(2) Moderate. A soldier with moderate battle fatigue is too much a burden
to stay with unit. The soldier needs medical/mental health evaluation, but can be
treated and assigned to nonmedical logistical unit.
(3) Severe. A soldier with severe battle fatigue is too disruptive to stay in
nonmedical setting. The soldier requires specialized care, but still may recover fully and
c. Symptoms of Battle Fatigue. The following are indicators of battle fatigue.
(1) "Thousand-yard-stare" (normal and common after heavy combat;
improves with 1 to 2 days rest).
(3) Tension, startle response, fine tremors (becomes selective in veterans,
but increases again with sleep loss and cumulative combat).
Psychological symptoms (normal and very common).
(b) Back pain.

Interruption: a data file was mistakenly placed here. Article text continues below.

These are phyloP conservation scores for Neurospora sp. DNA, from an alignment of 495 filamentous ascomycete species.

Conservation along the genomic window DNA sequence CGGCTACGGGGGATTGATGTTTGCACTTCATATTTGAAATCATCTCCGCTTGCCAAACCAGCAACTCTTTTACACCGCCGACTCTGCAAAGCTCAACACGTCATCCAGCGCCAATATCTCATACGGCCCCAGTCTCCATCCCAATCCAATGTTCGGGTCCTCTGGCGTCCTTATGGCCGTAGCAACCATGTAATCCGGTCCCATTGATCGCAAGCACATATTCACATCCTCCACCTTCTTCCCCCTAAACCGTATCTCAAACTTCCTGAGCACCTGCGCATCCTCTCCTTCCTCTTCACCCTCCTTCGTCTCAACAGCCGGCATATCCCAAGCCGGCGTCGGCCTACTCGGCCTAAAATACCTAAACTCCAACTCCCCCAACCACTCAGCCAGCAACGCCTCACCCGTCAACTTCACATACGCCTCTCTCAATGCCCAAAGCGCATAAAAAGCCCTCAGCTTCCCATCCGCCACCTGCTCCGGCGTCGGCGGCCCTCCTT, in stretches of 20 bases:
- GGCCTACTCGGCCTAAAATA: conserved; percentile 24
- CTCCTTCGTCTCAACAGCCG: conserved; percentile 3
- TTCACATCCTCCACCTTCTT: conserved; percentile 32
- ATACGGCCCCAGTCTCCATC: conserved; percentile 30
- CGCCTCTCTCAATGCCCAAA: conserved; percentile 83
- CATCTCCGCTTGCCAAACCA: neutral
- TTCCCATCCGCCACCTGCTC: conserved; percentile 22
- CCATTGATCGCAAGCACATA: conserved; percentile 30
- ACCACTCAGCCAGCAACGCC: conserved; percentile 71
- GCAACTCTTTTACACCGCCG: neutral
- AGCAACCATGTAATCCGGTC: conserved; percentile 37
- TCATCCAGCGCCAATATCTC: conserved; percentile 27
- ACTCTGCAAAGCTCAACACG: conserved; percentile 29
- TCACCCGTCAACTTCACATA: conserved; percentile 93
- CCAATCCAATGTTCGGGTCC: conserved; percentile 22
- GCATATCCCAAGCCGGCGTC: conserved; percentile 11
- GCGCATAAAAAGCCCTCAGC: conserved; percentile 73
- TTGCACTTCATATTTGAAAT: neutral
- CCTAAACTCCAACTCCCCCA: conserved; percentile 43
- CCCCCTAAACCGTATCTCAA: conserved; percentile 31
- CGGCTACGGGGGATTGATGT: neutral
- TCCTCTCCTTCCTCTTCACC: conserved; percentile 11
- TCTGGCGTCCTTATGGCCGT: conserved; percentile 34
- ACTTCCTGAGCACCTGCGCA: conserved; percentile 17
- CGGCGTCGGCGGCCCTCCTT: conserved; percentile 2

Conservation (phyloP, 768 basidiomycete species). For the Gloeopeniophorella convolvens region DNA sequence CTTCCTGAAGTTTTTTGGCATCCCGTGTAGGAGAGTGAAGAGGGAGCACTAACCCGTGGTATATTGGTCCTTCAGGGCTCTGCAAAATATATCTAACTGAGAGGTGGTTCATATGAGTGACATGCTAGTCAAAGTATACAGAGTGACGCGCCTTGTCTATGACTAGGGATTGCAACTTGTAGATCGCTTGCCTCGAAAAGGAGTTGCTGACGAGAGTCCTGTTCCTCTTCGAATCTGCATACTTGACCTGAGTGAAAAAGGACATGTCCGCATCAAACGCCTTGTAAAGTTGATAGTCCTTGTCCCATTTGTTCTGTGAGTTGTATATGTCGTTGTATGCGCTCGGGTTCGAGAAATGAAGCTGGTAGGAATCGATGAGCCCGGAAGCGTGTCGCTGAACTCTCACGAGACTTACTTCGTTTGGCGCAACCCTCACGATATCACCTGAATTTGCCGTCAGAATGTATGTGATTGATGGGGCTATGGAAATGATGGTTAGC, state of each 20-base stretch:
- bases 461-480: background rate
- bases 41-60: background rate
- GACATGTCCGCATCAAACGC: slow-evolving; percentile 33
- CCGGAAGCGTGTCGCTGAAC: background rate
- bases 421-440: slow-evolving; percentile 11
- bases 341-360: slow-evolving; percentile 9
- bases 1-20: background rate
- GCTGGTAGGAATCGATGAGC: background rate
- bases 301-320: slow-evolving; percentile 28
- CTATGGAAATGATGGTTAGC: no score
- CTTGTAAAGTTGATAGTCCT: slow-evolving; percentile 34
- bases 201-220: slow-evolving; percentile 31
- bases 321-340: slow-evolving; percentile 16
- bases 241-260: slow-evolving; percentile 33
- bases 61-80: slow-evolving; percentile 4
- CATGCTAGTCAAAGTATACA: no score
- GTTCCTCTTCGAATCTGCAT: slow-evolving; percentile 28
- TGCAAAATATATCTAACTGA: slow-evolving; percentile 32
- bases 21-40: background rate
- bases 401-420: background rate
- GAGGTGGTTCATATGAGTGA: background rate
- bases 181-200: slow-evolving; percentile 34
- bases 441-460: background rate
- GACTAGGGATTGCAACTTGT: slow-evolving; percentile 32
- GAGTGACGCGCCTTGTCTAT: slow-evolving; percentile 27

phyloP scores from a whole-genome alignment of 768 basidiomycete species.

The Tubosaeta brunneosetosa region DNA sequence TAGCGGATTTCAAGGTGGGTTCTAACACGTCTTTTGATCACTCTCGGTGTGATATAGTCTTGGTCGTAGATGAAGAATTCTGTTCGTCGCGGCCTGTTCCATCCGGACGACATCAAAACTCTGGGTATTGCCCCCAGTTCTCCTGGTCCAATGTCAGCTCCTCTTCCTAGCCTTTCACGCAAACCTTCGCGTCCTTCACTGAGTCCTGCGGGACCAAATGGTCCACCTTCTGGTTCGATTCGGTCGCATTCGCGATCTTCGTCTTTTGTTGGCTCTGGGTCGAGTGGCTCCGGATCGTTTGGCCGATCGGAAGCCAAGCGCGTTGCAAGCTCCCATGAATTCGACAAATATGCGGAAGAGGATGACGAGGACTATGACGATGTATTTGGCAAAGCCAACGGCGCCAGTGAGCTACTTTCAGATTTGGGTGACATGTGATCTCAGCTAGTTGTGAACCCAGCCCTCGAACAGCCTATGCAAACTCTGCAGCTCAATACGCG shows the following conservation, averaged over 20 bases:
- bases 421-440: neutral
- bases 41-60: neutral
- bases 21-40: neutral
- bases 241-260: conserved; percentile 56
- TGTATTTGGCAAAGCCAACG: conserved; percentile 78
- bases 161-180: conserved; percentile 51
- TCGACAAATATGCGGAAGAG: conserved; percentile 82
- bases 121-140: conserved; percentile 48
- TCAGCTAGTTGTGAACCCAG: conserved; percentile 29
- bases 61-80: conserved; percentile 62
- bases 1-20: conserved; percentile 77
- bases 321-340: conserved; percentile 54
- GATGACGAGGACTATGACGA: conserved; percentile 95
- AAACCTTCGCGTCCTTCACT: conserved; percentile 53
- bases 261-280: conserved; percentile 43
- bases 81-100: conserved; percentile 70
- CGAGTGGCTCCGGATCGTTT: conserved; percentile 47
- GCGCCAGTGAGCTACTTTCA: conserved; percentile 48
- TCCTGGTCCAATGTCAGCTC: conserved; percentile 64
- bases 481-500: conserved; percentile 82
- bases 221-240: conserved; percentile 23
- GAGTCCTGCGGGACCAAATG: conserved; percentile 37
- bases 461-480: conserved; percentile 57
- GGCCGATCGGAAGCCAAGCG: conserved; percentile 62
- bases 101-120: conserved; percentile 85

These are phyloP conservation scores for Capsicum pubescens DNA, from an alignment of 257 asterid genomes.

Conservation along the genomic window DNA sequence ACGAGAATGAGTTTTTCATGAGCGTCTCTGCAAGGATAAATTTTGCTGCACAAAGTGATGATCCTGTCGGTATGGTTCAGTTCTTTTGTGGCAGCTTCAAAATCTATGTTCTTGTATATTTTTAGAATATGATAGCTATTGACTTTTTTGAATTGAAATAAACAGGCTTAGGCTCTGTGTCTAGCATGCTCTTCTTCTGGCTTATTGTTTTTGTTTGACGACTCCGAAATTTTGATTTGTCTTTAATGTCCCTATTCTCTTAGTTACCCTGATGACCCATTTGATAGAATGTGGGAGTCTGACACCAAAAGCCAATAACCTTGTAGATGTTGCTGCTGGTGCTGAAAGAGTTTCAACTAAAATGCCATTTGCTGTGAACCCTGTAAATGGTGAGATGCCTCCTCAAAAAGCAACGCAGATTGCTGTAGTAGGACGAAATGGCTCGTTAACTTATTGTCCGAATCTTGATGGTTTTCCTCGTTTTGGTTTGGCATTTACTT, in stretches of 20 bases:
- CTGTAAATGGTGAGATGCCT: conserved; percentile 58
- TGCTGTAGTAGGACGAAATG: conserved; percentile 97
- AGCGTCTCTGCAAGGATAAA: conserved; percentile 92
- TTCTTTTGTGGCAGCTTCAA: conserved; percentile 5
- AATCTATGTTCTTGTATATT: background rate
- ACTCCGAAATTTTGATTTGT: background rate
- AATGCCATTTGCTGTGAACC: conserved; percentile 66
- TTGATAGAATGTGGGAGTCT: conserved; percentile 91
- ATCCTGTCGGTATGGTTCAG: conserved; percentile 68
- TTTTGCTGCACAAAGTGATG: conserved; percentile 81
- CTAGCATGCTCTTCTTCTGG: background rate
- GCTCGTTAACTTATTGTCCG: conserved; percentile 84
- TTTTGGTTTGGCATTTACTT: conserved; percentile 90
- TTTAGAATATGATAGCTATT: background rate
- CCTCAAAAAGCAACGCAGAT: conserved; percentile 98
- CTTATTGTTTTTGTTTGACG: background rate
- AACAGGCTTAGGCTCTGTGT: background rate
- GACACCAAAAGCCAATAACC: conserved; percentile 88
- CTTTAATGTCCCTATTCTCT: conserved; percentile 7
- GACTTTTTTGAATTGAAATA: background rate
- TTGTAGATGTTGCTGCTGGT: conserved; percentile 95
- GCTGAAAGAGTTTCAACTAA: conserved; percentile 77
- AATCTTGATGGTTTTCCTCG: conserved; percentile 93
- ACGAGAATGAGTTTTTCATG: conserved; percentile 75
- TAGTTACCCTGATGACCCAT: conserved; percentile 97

(d) Bowel and urinary symptoms.
Irritability (warning signs--silent, withdrawn, or "vicious" in own group).
Inability to concentrate.
Insomnia, terror dreams (afraid to sleep; therefore, symptoms get
Inertia, indecision, tiredness (can lead to mistakes and increased
Depression (motor retardation, crying, survivor guilt).
(10) Anxiety reactions (gross tremors, extreme startle).
(11) Memory loss (amnesia, complete or partial; "fugue" flight).
"Fugue" flight individuals perform acts of which they appear to be conscious
but, upon recovery, have no recollections of the acts.